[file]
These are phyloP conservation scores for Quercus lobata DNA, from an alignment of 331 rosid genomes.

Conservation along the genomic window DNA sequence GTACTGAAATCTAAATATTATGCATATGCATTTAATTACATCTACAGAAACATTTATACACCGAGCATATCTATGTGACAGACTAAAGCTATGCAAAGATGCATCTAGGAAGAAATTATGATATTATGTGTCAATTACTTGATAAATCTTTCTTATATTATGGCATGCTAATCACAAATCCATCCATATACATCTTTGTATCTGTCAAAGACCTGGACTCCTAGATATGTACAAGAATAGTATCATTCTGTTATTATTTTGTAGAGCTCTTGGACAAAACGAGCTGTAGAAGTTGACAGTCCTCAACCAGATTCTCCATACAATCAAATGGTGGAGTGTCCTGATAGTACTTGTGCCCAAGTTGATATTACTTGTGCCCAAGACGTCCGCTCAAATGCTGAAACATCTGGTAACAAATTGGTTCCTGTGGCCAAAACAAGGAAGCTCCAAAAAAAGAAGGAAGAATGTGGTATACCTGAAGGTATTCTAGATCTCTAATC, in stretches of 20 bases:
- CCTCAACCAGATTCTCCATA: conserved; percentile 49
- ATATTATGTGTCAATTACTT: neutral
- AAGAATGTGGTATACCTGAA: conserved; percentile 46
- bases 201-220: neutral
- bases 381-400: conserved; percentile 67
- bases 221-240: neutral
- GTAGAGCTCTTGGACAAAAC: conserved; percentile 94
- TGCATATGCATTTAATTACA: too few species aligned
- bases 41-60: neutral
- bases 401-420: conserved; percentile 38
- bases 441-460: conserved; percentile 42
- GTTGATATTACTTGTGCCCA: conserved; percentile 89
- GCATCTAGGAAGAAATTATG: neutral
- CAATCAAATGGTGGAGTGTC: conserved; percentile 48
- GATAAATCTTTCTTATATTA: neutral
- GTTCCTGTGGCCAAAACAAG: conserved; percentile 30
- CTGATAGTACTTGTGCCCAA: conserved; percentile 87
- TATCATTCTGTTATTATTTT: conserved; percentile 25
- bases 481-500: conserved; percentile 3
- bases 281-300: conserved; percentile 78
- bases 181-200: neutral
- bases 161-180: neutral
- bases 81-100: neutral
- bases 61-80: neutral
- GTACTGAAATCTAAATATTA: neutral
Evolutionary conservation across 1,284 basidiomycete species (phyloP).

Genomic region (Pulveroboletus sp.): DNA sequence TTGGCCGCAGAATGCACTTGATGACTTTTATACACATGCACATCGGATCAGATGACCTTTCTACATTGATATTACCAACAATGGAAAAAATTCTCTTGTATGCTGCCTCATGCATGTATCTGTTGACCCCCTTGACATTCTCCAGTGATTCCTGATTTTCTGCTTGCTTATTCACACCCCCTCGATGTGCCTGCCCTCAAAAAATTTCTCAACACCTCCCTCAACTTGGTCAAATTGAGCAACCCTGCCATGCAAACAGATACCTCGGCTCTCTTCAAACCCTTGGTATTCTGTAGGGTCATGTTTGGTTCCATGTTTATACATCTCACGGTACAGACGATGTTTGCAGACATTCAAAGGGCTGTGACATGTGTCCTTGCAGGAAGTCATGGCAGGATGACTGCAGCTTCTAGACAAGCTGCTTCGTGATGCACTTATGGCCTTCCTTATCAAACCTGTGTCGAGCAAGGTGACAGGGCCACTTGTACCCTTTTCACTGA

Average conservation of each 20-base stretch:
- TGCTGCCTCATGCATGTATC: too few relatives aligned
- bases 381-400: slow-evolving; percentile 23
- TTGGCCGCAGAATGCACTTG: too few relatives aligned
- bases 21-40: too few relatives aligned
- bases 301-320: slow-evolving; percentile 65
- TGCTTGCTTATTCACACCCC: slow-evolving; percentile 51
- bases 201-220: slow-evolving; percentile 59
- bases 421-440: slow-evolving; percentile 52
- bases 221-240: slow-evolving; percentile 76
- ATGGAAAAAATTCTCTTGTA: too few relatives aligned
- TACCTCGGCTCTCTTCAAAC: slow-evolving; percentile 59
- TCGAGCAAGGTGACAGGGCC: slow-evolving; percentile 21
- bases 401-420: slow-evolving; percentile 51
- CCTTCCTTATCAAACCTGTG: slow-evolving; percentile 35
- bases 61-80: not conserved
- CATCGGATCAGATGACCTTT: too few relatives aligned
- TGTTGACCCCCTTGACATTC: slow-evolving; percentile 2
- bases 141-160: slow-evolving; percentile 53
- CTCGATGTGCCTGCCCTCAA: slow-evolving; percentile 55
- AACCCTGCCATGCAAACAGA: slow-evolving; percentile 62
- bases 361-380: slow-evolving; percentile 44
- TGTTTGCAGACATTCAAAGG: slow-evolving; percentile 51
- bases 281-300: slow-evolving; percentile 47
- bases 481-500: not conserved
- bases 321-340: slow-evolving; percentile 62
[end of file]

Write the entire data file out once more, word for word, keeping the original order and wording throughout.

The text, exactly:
These are phyloP conservation scores for Quercus lobata DNA, from an alignment of 331 rosid genomes.

Conservation along the genomic window DNA sequence GTACTGAAATCTAAATATTATGCATATGCATTTAATTACATCTACAGAAACATTTATACACCGAGCATATCTATGTGACAGACTAAAGCTATGCAAAGATGCATCTAGGAAGAAATTATGATATTATGTGTCAATTACTTGATAAATCTTTCTTATATTATGGCATGCTAATCACAAATCCATCCATATACATCTTTGTATCTGTCAAAGACCTGGACTCCTAGATATGTACAAGAATAGTATCATTCTGTTATTATTTTGTAGAGCTCTTGGACAAAACGAGCTGTAGAAGTTGACAGTCCTCAACCAGATTCTCCATACAATCAAATGGTGGAGTGTCCTGATAGTACTTGTGCCCAAGTTGATATTACTTGTGCCCAAGACGTCCGCTCAAATGCTGAAACATCTGGTAACAAATTGGTTCCTGTGGCCAAAACAAGGAAGCTCCAAAAAAAGAAGGAAGAATGTGGTATACCTGAAGGTATTCTAGATCTCTAATC, in stretches of 20 bases:
- CCTCAACCAGATTCTCCATA: conserved; percentile 49
- ATATTATGTGTCAATTACTT: neutral
- AAGAATGTGGTATACCTGAA: conserved; percentile 46
- bases 201-220: neutral
- bases 381-400: conserved; percentile 67
- bases 221-240: neutral
- GTAGAGCTCTTGGACAAAAC: conserved; percentile 94
- TGCATATGCATTTAATTACA: too few species aligned
- bases 41-60: neutral
- bases 401-420: conserved; percentile 38
- bases 441-460: conserved; percentile 42
- GTTGATATTACTTGTGCCCA: conserved; percentile 89
- GCATCTAGGAAGAAATTATG: neutral
- CAATCAAATGGTGGAGTGTC: conserved; percentile 48
- GATAAATCTTTCTTATATTA: neutral
- GTTCCTGTGGCCAAAACAAG: conserved; percentile 30
- CTGATAGTACTTGTGCCCAA: conserved; percentile 87
- TATCATTCTGTTATTATTTT: conserved; percentile 25
- bases 481-500: conserved; percentile 3
- bases 281-300: conserved; percentile 78
- bases 181-200: neutral
- bases 161-180: neutral
- bases 81-100: neutral
- bases 61-80: neutral
- GTACTGAAATCTAAATATTA: neutral
Evolutionary conservation across 1,284 basidiomycete species (phyloP).

Genomic region (Pulveroboletus sp.): DNA sequence TTGGCCGCAGAATGCACTTGATGACTTTTATACACATGCACATCGGATCAGATGACCTTTCTACATTGATATTACCAACAATGGAAAAAATTCTCTTGTATGCTGCCTCATGCATGTATCTGTTGACCCCCTTGACATTCTCCAGTGATTCCTGATTTTCTGCTTGCTTATTCACACCCCCTCGATGTGCCTGCCCTCAAAAAATTTCTCAACACCTCCCTCAACTTGGTCAAATTGAGCAACCCTGCCATGCAAACAGATACCTCGGCTCTCTTCAAACCCTTGGTATTCTGTAGGGTCATGTTTGGTTCCATGTTTATACATCTCACGGTACAGACGATGTTTGCAGACATTCAAAGGGCTGTGACATGTGTCCTTGCAGGAAGTCATGGCAGGATGACTGCAGCTTCTAGACAAGCTGCTTCGTGATGCACTTATGGCCTTCCTTATCAAACCTGTGTCGAGCAAGGTGACAGGGCCACTTGTACCCTTTTCACTGA

Average conservation of each 20-base stretch:
- TGCTGCCTCATGCATGTATC: too few relatives aligned
- bases 381-400: slow-evolving; percentile 23
- TTGGCCGCAGAATGCACTTG: too few relatives aligned
- bases 21-40: too few relatives aligned
- bases 301-320: slow-evolving; percentile 65
- TGCTTGCTTATTCACACCCC: slow-evolving; percentile 51
- bases 201-220: slow-evolving; percentile 59
- bases 421-440: slow-evolving; percentile 52
- bases 221-240: slow-evolving; percentile 76
- ATGGAAAAAATTCTCTTGTA: too few relatives aligned
- TACCTCGGCTCTCTTCAAAC: slow-evolving; percentile 59
- TCGAGCAAGGTGACAGGGCC: slow-evolving; percentile 21
- bases 401-420: slow-evolving; percentile 51
- CCTTCCTTATCAAACCTGTG: slow-evolving; percentile 35
- bases 61-80: not conserved
- CATCGGATCAGATGACCTTT: too few relatives aligned
- TGTTGACCCCCTTGACATTC: slow-evolving; percentile 2
- bases 141-160: slow-evolving; percentile 53
- CTCGATGTGCCTGCCCTCAA: slow-evolving; percentile 55
- AACCCTGCCATGCAAACAGA: slow-evolving; percentile 62
- bases 361-380: slow-evolving; percentile 44
- TGTTTGCAGACATTCAAAGG: slow-evolving; percentile 51
- bases 281-300: slow-evolving; percentile 47
- bases 481-500: not conserved
- bases 321-340: slow-evolving; percentile 62